Sink my Ship! (Battleship)
The well-known game is great for learning and practising coordinate grids and graphing. However, it can also be easily modified for a number of other math concepts.
In Geometry, I have students ‘hide’ various polygons on a grid to be sunk by their opponent. They can use terms like ‘inside hit’, ‘edge hit’, ‘vertex hit’ or ‘miss’ to improve the use of vocabulary terms and communicate with their opponent.
Salute is a favourite card game in my class. It’s best played in groups of 3 but can be modified for 4. You can use just the number cards from a deck of cards, or assign the face cards a value. These tens frame number cards are a perfect option if you need a school-friendly option.
Two players each pick up a card and, without looking, hold it to their forehead (so their opponent can read it) and say “Salute!”. The third player adds, multiplies or finds the difference of the two numbers. The first player to figure out the number on their own card using this information, keeps both cards.
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Concentration or Memory
No matter what you call it, this is a favourite game from pre-school years. For upper elementary math games, instead of using matching cards, have one card with the question and another with the answer.
This can be any number of topics: one card has a shape, the matching card has the shape name; one card has a probability event, the other has the theoretical probability; one card has a measurement unit, the other has the equivalent in another unit.
Fill the Board
Math centre games that cover multiple standards? Yes please! This one is perfect for area and multiplication.
Give pairs of students a grid and two dice. They take turns rolling the two dice, finding the product and creating an array on the grid. For example, if they roll 3 and 5, they would create a 3×5 array and label it 3×5=15.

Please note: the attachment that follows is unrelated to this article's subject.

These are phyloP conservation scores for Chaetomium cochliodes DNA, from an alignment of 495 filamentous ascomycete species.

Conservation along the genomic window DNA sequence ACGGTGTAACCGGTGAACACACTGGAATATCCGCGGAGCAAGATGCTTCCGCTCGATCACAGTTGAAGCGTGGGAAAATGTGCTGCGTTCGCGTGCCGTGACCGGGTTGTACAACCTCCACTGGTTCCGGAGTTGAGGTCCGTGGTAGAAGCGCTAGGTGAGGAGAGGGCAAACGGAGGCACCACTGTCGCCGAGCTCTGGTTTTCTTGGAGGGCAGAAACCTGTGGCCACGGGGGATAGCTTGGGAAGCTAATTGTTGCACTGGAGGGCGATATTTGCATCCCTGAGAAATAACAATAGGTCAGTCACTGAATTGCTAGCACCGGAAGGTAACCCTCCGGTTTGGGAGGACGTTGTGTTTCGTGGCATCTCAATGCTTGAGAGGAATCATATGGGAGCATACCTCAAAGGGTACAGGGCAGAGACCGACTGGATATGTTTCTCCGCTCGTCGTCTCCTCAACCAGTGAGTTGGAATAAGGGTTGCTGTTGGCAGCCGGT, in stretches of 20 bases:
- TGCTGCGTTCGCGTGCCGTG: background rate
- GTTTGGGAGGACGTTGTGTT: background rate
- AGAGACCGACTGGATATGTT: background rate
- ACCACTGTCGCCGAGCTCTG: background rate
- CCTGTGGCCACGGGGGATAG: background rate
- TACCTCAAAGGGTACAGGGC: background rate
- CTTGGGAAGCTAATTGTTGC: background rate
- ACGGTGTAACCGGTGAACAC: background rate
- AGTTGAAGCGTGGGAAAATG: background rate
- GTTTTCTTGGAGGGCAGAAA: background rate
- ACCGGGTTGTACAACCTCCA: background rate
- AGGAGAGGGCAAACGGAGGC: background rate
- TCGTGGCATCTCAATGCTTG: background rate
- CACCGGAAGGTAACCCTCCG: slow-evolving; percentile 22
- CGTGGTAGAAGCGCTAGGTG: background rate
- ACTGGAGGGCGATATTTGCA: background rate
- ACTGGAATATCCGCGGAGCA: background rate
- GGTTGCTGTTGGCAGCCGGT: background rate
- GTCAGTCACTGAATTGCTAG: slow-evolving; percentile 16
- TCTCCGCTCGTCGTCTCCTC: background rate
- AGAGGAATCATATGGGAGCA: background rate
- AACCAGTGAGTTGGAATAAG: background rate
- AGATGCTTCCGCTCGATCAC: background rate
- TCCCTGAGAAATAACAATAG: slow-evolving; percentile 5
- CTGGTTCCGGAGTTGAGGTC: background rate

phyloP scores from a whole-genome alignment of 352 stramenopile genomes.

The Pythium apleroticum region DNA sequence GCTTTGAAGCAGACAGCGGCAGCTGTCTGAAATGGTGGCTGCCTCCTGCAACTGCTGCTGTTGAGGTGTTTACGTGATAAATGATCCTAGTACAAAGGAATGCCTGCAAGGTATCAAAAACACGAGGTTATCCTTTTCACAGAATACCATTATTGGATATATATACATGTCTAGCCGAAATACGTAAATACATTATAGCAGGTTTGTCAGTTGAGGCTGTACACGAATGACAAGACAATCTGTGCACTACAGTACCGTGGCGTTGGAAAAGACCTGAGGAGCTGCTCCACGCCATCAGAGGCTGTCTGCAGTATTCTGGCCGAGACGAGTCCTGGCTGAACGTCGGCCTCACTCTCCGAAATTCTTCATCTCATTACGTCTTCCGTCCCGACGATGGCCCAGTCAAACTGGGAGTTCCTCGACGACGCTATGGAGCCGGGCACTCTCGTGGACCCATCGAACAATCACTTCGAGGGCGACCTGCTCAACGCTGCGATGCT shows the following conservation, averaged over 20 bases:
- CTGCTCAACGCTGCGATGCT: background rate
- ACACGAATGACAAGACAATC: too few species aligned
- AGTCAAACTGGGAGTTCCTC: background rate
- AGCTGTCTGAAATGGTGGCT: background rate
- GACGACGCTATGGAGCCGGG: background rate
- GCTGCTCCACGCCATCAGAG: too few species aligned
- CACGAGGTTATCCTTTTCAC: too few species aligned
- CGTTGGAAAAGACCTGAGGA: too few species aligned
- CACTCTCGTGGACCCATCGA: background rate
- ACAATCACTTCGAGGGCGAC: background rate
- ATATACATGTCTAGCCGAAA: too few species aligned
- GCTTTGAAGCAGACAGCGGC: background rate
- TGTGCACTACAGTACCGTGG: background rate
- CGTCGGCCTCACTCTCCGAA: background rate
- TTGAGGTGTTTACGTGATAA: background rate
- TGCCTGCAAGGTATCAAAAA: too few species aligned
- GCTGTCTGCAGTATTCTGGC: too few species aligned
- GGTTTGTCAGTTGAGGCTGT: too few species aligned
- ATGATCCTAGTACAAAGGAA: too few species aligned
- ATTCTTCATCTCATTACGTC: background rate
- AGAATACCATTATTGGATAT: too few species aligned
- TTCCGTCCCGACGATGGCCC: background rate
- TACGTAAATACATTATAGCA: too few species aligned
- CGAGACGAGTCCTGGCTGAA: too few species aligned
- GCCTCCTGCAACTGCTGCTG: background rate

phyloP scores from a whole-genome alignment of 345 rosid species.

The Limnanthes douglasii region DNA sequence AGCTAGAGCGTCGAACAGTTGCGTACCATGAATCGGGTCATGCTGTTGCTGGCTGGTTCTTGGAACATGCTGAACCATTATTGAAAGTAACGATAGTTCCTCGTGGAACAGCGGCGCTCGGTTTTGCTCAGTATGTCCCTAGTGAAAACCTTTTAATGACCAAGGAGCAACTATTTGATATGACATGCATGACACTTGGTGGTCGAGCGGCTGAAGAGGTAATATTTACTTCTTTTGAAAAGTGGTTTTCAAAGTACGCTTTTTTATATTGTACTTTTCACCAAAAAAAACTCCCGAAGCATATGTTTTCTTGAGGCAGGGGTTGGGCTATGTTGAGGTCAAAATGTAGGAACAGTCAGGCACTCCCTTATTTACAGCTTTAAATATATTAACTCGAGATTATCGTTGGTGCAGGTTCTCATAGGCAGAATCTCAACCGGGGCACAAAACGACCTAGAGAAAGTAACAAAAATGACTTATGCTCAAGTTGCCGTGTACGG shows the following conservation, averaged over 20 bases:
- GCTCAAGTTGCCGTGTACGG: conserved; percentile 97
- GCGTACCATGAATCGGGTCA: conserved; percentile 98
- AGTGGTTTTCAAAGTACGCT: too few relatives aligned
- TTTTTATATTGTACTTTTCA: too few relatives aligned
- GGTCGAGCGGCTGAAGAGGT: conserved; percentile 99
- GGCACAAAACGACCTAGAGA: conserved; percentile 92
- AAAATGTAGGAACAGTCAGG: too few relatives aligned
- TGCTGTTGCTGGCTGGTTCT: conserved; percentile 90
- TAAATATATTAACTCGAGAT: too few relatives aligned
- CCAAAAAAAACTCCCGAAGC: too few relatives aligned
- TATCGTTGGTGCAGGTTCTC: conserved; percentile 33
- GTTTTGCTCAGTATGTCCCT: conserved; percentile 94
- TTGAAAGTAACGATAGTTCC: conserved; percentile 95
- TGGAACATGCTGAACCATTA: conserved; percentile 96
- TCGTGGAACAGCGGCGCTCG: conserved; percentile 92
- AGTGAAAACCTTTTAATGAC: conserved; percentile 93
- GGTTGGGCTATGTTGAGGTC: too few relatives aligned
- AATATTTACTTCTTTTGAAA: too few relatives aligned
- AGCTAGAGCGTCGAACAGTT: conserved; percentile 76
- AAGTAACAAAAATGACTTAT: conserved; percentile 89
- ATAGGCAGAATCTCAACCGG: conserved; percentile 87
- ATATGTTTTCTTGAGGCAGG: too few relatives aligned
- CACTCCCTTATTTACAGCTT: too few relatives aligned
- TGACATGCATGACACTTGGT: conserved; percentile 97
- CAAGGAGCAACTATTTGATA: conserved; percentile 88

The goal is the be the last person able to add an array to the grid so there is some strategy involved in addition to the multiplication practice. Students can draw their arrays or use manipulatives to cover the spaces, allowing the grids to be reused.
The classic card game we all know and love. All you need is a set of cards, or just make your own number cards!
Adapt this game to the level of your students and the skill you want to review. Students can flip over 1 card and simply compare to find the larger. Or they can flip over 2 cards and figure out who has the larger product. Have them flip over 2 cards and arrange as a fraction to compare.
READ THIS POST:
Additional Math Center Ideas
Any Dice and Card Games
I also love to use online games to keep students learning and engaged without adding to my workload.
Why are digital math games a great idea for math center activities?
- Kids love anything digital!
- They are colourful, interactive and engaging in ways no paper and pencil task can ever be
- The questions each time, so the same game can be replayed many times.
- Most, if not all, are self-checking meaning immediate feedback for kids and no pile of marking for me!
My favourite site is ABCYa! but there are many options.
You could also set your kids up with accounts on Prodigy Math. My kids actually asked me to do this as they had enjoyed it the previous year. It takes them through a series of challenges and the website provides data for the teacher too. It’s such an easy option for math centre games.